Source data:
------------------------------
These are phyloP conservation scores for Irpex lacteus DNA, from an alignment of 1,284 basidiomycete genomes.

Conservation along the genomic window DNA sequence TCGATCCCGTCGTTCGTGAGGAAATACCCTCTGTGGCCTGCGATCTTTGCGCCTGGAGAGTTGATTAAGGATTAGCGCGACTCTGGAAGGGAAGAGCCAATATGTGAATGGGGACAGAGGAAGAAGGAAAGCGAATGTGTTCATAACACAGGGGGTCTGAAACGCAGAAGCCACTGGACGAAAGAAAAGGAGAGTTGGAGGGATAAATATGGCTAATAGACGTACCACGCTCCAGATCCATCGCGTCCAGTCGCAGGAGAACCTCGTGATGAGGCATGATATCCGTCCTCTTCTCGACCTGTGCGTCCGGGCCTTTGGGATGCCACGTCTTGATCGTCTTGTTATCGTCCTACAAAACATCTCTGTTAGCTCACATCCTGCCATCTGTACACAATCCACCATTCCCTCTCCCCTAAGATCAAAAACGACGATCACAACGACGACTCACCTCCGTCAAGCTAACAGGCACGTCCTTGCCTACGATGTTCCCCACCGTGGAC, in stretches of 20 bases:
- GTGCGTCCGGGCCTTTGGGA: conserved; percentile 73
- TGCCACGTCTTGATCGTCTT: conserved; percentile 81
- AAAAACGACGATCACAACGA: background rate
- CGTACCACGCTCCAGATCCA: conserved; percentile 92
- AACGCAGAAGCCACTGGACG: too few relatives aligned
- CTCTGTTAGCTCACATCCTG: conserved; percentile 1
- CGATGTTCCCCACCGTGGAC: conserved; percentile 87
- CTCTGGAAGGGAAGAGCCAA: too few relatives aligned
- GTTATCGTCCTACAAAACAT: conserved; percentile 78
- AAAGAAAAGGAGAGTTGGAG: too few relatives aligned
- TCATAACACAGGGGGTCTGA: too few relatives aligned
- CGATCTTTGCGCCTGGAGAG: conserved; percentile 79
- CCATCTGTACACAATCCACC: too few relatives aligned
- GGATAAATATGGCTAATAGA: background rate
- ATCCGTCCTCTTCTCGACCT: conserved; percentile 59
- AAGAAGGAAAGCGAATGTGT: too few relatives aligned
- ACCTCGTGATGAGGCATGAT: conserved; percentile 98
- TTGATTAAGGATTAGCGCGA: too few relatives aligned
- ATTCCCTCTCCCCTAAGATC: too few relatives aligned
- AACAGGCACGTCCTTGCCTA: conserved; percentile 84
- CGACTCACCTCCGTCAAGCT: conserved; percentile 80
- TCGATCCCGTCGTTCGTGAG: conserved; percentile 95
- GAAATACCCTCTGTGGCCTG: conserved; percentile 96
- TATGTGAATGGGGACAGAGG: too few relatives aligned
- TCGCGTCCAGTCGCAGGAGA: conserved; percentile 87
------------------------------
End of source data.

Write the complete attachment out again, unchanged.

These are phyloP conservation scores for Irpex lacteus DNA, from an alignment of 1,284 basidiomycete genomes.

Conservation along the genomic window DNA sequence TCGATCCCGTCGTTCGTGAGGAAATACCCTCTGTGGCCTGCGATCTTTGCGCCTGGAGAGTTGATTAAGGATTAGCGCGACTCTGGAAGGGAAGAGCCAATATGTGAATGGGGACAGAGGAAGAAGGAAAGCGAATGTGTTCATAACACAGGGGGTCTGAAACGCAGAAGCCACTGGACGAAAGAAAAGGAGAGTTGGAGGGATAAATATGGCTAATAGACGTACCACGCTCCAGATCCATCGCGTCCAGTCGCAGGAGAACCTCGTGATGAGGCATGATATCCGTCCTCTTCTCGACCTGTGCGTCCGGGCCTTTGGGATGCCACGTCTTGATCGTCTTGTTATCGTCCTACAAAACATCTCTGTTAGCTCACATCCTGCCATCTGTACACAATCCACCATTCCCTCTCCCCTAAGATCAAAAACGACGATCACAACGACGACTCACCTCCGTCAAGCTAACAGGCACGTCCTTGCCTACGATGTTCCCCACCGTGGAC, in stretches of 20 bases:
- GTGCGTCCGGGCCTTTGGGA: conserved; percentile 73
- TGCCACGTCTTGATCGTCTT: conserved; percentile 81
- AAAAACGACGATCACAACGA: background rate
- CGTACCACGCTCCAGATCCA: conserved; percentile 92
- AACGCAGAAGCCACTGGACG: too few relatives aligned
- CTCTGTTAGCTCACATCCTG: conserved; percentile 1
- CGATGTTCCCCACCGTGGAC: conserved; percentile 87
- CTCTGGAAGGGAAGAGCCAA: too few relatives aligned
- GTTATCGTCCTACAAAACAT: conserved; percentile 78
- AAAGAAAAGGAGAGTTGGAG: too few relatives aligned
- TCATAACACAGGGGGTCTGA: too few relatives aligned
- CGATCTTTGCGCCTGGAGAG: conserved; percentile 79
- CCATCTGTACACAATCCACC: too few relatives aligned
- GGATAAATATGGCTAATAGA: background rate
- ATCCGTCCTCTTCTCGACCT: conserved; percentile 59
- AAGAAGGAAAGCGAATGTGT: too few relatives aligned
- ACCTCGTGATGAGGCATGAT: conserved; percentile 98
- TTGATTAAGGATTAGCGCGA: too few relatives aligned
- ATTCCCTCTCCCCTAAGATC: too few relatives aligned
- AACAGGCACGTCCTTGCCTA: conserved; percentile 84
- CGACTCACCTCCGTCAAGCT: conserved; percentile 80
- TCGATCCCGTCGTTCGTGAG: conserved; percentile 95
- GAAATACCCTCTGTGGCCTG: conserved; percentile 96
- TATGTGAATGGGGACAGAGG: too few relatives aligned
- TCGCGTCCAGTCGCAGGAGA: conserved; percentile 87